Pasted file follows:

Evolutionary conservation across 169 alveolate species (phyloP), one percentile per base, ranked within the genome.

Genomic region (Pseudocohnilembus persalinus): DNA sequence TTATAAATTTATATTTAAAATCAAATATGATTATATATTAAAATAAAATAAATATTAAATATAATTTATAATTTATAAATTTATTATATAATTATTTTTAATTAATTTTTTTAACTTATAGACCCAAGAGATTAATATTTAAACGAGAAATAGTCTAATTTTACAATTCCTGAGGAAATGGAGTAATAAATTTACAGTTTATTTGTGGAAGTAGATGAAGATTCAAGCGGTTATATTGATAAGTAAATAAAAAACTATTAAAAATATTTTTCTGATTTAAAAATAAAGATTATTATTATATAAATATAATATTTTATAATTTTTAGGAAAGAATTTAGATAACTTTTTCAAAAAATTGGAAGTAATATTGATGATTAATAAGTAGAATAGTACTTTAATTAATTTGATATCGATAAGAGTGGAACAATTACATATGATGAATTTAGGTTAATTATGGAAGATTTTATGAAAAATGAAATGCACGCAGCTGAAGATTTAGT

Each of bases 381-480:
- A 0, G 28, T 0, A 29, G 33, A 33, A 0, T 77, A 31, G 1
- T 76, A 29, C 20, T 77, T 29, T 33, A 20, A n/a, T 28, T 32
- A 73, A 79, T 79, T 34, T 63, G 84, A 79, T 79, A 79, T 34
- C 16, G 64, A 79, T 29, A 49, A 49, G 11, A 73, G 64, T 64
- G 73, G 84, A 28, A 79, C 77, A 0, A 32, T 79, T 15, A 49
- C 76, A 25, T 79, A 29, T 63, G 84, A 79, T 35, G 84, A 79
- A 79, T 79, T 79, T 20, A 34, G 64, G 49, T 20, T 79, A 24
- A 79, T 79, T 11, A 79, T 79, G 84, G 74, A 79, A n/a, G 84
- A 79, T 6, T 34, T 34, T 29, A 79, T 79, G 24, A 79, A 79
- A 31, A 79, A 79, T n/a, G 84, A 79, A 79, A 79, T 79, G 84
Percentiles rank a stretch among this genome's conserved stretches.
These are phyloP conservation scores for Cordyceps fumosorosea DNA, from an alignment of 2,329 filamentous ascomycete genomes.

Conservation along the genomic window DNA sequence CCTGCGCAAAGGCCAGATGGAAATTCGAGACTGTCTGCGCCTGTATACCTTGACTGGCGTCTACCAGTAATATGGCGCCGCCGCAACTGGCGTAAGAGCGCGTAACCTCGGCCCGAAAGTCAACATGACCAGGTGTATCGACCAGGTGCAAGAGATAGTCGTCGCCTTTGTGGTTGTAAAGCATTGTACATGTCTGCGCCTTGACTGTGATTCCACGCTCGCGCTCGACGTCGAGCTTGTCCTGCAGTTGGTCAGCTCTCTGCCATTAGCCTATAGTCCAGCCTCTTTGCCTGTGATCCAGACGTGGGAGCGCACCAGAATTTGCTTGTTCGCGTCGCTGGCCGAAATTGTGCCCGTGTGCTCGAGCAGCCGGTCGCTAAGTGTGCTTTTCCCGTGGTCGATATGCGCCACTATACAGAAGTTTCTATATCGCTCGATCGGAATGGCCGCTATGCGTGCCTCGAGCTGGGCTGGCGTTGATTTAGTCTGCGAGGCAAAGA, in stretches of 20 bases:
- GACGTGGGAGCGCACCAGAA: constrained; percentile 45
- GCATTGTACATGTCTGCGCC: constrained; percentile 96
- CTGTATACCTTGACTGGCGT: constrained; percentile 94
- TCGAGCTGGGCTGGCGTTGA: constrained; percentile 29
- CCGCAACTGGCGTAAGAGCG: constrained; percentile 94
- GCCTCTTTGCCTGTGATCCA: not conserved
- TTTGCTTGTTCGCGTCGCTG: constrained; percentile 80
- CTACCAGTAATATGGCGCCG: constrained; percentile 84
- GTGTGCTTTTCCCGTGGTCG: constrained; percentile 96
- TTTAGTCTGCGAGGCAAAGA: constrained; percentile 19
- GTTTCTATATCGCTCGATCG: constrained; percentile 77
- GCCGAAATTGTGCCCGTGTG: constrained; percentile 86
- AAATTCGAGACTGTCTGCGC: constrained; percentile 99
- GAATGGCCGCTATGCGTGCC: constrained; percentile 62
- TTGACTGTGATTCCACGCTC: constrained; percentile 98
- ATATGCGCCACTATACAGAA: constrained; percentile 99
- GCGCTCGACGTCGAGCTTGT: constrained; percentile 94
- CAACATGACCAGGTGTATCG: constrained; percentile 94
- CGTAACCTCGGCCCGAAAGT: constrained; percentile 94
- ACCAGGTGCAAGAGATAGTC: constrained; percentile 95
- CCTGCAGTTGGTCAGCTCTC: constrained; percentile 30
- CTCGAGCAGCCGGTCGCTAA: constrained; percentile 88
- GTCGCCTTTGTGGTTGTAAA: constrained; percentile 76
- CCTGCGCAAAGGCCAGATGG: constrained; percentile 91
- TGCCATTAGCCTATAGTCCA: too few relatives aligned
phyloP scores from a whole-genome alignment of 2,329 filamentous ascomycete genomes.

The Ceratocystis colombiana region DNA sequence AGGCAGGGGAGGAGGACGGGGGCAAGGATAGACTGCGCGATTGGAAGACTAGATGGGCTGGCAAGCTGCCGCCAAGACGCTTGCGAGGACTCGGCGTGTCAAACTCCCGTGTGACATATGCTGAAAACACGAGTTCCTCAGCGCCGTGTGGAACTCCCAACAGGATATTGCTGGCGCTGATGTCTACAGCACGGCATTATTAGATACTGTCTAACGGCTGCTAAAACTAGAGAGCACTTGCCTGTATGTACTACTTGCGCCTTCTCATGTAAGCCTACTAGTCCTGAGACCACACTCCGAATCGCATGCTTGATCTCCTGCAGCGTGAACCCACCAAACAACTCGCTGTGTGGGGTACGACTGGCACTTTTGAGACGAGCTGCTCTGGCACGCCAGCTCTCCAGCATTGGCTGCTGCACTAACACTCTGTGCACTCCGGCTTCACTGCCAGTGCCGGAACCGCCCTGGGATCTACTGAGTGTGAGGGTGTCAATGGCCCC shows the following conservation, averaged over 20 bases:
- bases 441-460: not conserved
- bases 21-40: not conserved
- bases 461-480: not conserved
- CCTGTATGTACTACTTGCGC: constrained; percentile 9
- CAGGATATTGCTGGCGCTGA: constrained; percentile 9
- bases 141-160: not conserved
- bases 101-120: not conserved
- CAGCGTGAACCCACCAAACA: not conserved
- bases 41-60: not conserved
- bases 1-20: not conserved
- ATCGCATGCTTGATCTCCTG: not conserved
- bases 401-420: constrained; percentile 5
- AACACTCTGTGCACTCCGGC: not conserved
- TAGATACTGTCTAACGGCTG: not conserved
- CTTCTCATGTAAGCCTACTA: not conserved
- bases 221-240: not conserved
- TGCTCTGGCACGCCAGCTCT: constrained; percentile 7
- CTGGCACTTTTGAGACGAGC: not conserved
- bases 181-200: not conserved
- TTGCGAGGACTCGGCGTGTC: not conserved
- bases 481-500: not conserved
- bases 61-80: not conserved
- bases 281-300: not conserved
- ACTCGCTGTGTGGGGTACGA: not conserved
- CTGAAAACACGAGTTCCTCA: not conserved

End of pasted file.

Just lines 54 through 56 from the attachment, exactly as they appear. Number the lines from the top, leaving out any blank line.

- ATCGCATGCTTGATCTCCTG: not conserved
- bases 401-420: constrained; percentile 5
- AACACTCTGTGCACTCCGGC: not conserved